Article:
January 14, 2014
The embattled governor is now facing a lawsuit over the now-infamous bridge scandal that is currently making Christie’s life very difficult.
In case you’re short on the details of this scandal that has been gripping headlines over the past week, I’ll bring you up to speed:
Governor Christie was up for reelection in 2013, which he won handily on November 5 against Democratic challenger Barbara Buono.
However, Christie failed to secure the endorsement of Democrat Mark Sokolich, the mayor of Fort Lee, New Jersey (who instead endorsed Buono). Seemingly in response to this, several members of the Christie administration orchestrated a week-long traffic jam in Fort Lee by closing two access lanes on the New Jersey side of the George Washington Bridge, which crosses the Hudson River and acts as a major artery between New Jersey and New York.
Members of the Christie administration initially denied any involvement, but as more information became known, several members of Christie’s inner circle appear to have had direct involvement in creating the traffic jam – and the intentions seem to be political retribution against Mayor Sokolich. Christie himself continues to deny having any knowledge of or involvement in the actions of his staff.
Last Thursday, legal woes were added to Christie’s political woes: a group of citizens, most of whom are residents of Fort Lee, sued Christie, the state of New Jersey, the Port Authority of New York & New Jersey, and several members of Christie’s staff over the traffic jam.
The plaintiffs claim that the traffic jam caused them to be late for work (or miss work altogether), which caused lost wages, among other “physical, emotional and/or economic damages.” The lawsuit is seeking class certification to include all of the people affected by the traffic jam as plaintiffs.
However, if Christie continues to maintain that he was completely unaware of the planning and execution of this traffic jam until last week, why is the lawsuit naming him as a defendant?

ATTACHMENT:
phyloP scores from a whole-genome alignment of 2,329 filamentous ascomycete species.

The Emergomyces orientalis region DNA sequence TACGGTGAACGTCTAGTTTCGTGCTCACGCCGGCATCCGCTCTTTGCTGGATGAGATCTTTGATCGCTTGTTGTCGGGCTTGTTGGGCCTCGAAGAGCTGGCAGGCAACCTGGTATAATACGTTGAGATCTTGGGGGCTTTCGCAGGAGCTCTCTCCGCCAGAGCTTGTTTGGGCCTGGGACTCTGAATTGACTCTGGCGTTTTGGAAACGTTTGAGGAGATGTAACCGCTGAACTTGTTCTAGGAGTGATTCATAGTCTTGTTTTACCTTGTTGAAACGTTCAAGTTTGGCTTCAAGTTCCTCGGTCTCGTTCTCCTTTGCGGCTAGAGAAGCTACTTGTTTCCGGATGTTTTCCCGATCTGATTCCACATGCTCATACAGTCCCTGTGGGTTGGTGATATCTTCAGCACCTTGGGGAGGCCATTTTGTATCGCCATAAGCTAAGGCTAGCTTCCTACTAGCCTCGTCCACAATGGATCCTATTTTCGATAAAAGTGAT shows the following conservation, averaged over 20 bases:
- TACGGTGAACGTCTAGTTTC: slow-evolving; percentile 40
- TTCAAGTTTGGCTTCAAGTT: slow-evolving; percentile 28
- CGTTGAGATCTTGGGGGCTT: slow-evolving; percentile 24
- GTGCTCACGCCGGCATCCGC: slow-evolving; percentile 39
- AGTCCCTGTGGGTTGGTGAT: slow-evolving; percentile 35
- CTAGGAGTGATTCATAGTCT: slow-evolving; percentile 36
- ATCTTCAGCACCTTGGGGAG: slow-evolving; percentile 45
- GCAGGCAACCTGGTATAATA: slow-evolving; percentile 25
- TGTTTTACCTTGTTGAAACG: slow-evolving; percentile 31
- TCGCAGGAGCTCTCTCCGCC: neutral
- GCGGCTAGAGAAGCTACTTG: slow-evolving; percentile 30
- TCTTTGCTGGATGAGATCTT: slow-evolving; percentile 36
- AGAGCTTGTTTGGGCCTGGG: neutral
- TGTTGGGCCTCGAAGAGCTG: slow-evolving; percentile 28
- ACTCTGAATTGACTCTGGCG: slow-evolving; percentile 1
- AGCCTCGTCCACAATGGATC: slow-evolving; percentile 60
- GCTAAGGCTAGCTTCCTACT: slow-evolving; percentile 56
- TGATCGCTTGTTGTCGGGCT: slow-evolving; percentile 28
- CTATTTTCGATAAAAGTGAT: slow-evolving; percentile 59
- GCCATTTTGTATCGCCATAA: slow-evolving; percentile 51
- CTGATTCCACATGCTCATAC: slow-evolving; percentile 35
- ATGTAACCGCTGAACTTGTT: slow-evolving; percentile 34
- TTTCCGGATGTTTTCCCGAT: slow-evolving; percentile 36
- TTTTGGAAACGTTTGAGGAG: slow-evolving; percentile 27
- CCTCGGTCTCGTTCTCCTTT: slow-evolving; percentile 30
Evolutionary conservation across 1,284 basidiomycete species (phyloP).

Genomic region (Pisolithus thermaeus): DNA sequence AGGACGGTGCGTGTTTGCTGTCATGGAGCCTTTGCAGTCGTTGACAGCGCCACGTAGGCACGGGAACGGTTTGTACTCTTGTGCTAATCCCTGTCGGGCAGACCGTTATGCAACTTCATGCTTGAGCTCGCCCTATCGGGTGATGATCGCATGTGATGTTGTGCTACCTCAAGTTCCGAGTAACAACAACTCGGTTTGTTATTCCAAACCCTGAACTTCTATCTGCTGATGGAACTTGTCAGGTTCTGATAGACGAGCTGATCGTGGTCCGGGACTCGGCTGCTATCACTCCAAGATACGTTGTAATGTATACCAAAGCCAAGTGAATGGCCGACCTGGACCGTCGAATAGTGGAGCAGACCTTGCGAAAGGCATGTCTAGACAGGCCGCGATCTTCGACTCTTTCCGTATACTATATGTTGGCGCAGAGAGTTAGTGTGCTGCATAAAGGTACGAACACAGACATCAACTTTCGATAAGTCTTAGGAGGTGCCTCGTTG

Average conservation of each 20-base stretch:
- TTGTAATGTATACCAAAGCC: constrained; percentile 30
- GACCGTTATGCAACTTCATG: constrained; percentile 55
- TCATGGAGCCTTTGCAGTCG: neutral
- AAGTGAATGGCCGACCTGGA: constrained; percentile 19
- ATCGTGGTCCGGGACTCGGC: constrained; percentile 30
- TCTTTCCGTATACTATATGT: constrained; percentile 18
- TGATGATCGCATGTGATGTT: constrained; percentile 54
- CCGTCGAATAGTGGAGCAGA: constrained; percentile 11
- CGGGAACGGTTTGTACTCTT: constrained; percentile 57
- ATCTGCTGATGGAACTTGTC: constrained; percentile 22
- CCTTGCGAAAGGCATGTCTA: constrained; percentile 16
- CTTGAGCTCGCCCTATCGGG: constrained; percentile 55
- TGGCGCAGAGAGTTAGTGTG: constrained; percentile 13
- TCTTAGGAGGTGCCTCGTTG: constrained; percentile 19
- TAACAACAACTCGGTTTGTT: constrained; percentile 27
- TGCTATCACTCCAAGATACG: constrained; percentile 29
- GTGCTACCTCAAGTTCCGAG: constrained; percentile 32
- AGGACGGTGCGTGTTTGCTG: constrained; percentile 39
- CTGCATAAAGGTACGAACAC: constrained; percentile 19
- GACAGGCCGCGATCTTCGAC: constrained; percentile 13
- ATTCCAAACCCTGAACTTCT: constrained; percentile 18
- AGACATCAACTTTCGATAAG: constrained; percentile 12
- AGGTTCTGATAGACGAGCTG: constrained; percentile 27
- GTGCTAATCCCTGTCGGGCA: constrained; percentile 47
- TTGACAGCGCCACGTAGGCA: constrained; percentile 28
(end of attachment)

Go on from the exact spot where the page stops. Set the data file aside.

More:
Because, according to the complaint, Governor Christie “knew or reasonably should have known that” all of these individuals and organizations (most or all of whom had close ties to Christie himself) were conspiring in this act of political retribution on Christie’s behalf.
This means that, in order to remove himself from the lawsuit, Christie will have to demonstrate in court that he both had no knowledge of this conspiracy and that there is no reason why he should have been reasonably expected to know about it.
If Christie is truly as innocent as he is claiming, then he should have no trouble getting the claims against him dismissed. However, even such a scenario would be less than ideal for Christie, since discovery would undoubtedly yield more unpleasant details and communications involving the scandal, ultimately damaging Christie’s political career.
What about the merits of the lawsuit itself? Do these plaintiffs have a reasonable chance of success?
Honestly, it doesn’t matter. As long as the lawsuit can survive the initial pleading stages – that is, unless a judge decides that the plaintiffs have not alleged any cognizable legal claims (and, of course, the case is certified as a class action) – the case will ultimately be settled. It’s far too risky for Christie to do otherwise.
Is the filing attorney doing this for political reasons? Not according to the attorney herself, who self-identifies as a “Republican” who “voted for [Christie]” (seemingly implicating “to make a living” as the likely motivation).
And that’s one thing that future would-be political retaliators should learn from this lawsuit: financial incentives cut across party lines, and if you engage in the sort of malicious retribution at issue in this case, you should expect consequences in many forms – including a class-action lawsuit.